James Farrar Founder of Worker Info Exchange, a start-up non profit organisation campaigning for data access and digital fairness at work. The goal of the organisation is to help information workers in the gig economy and beyond to access, analyse and act on insights gained from their personal data collected and processed at work.
James became famous for the UK labour law case, concerning the scope of employment rights in regards to temporary work for Uber drivers. Uber drivers won the right to be classed as workers rather than self-employed. The ruling by a London employment tribunal means drivers for the ride-hailing app will be entitled to holiday pay, paid rest breaks and the national minimum wage. The decision was described as a “monumental victory” for some 40,000 drivers in England and Wales.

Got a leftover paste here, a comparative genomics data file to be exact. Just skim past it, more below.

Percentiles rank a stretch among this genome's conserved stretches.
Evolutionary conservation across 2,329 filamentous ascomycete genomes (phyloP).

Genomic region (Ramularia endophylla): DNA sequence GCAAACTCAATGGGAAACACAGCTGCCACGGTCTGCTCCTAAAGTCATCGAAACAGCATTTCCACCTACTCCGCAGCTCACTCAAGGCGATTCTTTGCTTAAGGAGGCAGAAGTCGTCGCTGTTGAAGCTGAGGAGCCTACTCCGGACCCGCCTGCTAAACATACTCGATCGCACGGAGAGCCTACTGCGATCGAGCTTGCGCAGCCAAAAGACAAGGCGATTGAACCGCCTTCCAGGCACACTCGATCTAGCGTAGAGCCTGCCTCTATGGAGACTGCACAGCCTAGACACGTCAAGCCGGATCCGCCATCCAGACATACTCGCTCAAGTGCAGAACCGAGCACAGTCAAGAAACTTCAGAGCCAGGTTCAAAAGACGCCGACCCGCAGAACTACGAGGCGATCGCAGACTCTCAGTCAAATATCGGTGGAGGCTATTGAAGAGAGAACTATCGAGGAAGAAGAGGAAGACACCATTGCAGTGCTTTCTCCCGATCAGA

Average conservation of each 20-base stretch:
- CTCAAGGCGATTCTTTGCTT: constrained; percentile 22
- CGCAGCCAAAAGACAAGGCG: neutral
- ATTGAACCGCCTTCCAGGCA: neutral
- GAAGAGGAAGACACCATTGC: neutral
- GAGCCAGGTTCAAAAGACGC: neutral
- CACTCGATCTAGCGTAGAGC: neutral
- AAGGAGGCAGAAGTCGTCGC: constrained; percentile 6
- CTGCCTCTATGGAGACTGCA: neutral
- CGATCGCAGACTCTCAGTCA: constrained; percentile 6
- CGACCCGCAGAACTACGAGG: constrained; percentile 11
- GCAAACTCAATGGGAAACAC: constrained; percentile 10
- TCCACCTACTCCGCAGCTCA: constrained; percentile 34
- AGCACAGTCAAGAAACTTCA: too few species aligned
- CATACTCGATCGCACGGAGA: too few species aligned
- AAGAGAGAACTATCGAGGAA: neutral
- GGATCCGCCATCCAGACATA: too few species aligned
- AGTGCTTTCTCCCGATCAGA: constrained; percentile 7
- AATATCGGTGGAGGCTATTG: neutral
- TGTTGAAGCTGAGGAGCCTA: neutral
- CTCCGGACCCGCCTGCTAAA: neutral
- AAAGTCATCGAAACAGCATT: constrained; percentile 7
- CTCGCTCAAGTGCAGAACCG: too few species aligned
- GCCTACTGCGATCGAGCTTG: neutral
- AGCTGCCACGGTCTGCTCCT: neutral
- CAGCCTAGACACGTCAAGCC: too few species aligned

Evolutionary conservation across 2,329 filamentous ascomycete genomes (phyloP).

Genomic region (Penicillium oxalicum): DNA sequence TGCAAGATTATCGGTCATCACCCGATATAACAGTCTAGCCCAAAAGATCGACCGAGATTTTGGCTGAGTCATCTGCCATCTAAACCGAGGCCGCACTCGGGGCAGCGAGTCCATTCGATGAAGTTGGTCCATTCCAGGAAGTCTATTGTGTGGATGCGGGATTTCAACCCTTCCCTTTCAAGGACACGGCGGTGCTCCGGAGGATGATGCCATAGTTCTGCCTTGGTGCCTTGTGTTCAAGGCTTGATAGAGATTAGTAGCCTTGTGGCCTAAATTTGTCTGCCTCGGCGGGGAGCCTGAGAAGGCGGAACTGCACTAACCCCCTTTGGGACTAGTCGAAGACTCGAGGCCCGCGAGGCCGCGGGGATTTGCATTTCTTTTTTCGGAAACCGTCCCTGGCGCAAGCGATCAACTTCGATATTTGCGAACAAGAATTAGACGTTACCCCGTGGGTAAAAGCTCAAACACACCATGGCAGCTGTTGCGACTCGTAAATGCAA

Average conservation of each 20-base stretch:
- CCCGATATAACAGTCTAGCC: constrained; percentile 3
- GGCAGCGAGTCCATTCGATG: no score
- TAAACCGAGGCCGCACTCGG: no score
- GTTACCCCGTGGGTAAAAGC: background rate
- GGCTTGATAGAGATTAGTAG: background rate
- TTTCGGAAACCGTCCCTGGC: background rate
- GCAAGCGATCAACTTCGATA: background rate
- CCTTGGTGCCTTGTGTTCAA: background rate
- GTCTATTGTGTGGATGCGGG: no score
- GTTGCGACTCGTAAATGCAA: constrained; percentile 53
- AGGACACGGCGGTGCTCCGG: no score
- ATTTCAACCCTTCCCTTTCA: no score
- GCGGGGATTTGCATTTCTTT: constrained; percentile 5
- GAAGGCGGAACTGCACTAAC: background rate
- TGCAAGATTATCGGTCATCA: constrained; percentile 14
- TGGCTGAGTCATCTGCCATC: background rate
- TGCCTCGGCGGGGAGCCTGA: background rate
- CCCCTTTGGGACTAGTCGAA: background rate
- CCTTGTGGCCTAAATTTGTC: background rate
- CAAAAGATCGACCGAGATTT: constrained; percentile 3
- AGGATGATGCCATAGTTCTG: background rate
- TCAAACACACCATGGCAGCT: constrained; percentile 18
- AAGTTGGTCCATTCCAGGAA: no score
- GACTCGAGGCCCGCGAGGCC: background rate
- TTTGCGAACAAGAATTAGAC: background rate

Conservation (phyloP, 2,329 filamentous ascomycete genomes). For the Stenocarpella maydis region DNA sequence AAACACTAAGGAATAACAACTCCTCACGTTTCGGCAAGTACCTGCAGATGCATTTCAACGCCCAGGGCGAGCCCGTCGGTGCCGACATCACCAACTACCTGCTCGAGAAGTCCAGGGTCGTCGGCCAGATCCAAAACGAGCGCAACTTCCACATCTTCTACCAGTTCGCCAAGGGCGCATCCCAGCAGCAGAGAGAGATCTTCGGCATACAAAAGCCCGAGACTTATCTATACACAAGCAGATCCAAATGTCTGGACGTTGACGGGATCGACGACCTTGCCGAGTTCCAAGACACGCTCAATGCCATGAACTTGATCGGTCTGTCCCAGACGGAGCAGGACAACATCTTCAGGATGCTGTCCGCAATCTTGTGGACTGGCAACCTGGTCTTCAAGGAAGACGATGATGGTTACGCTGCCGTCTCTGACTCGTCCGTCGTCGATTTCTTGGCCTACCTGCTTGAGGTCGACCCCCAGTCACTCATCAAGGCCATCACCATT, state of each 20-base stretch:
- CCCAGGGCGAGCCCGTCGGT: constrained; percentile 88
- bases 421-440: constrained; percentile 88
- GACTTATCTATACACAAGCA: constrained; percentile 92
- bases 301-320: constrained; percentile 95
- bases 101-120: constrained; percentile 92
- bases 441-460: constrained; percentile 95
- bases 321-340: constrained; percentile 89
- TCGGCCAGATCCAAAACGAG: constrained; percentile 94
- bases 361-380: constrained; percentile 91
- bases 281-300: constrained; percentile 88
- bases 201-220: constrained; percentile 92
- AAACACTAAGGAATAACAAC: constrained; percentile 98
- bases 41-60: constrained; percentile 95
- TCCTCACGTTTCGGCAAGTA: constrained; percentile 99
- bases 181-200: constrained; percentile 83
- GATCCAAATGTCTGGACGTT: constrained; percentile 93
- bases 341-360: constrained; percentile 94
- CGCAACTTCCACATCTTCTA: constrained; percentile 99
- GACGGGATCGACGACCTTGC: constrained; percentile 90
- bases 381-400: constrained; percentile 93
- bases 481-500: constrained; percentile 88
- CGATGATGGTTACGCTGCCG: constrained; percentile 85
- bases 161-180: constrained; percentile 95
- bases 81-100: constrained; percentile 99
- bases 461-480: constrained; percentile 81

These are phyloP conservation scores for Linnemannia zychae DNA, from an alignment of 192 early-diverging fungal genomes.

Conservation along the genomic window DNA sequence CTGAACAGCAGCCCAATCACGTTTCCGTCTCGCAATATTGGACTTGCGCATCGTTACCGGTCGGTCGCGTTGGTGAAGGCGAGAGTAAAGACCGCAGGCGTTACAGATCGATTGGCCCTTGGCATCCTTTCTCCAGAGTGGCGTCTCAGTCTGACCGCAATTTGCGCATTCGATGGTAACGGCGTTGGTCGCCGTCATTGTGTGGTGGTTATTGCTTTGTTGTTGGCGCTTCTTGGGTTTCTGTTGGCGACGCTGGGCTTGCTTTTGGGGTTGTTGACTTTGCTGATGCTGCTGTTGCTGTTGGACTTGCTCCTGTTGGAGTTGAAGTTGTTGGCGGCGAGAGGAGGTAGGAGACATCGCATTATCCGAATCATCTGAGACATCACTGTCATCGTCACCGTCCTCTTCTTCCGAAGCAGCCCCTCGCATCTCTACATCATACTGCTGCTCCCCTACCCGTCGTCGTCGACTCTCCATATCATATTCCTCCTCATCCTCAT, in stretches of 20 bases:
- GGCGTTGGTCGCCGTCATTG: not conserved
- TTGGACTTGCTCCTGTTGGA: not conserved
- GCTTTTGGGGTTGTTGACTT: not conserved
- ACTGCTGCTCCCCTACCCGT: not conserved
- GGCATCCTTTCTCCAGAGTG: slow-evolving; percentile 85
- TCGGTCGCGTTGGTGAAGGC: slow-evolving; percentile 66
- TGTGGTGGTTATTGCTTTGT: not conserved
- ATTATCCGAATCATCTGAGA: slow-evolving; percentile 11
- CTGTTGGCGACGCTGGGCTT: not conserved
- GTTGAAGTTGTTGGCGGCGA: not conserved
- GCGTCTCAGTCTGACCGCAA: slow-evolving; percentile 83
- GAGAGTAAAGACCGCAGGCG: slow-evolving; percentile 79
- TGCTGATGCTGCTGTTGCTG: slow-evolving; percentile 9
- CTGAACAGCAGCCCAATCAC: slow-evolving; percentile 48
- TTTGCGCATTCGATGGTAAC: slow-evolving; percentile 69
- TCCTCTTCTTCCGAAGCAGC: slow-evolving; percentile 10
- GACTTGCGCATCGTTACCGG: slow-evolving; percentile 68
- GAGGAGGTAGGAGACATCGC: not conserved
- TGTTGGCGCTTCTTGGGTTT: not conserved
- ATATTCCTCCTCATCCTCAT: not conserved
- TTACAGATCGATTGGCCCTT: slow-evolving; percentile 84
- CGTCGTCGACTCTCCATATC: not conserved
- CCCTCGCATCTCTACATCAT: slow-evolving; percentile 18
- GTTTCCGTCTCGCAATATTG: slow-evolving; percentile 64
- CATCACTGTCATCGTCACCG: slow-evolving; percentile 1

Latest developments: On March 21st, the Worker Info Exchange issued a pre action protocol letter to Uber demanding they comply with the four drivers’ outstanding subject access requests within 2 weeks. Uber asked for an extension until April 19th. On April 19th Uber did provide a significant volume of raw data but failed to materially comply with the subject access request.
Four current and former Uber drivers have taken more legal actions against the ride-hailing app as Uber is failing to honour its obligations under the GDPR to share the personal information it has about its drivers.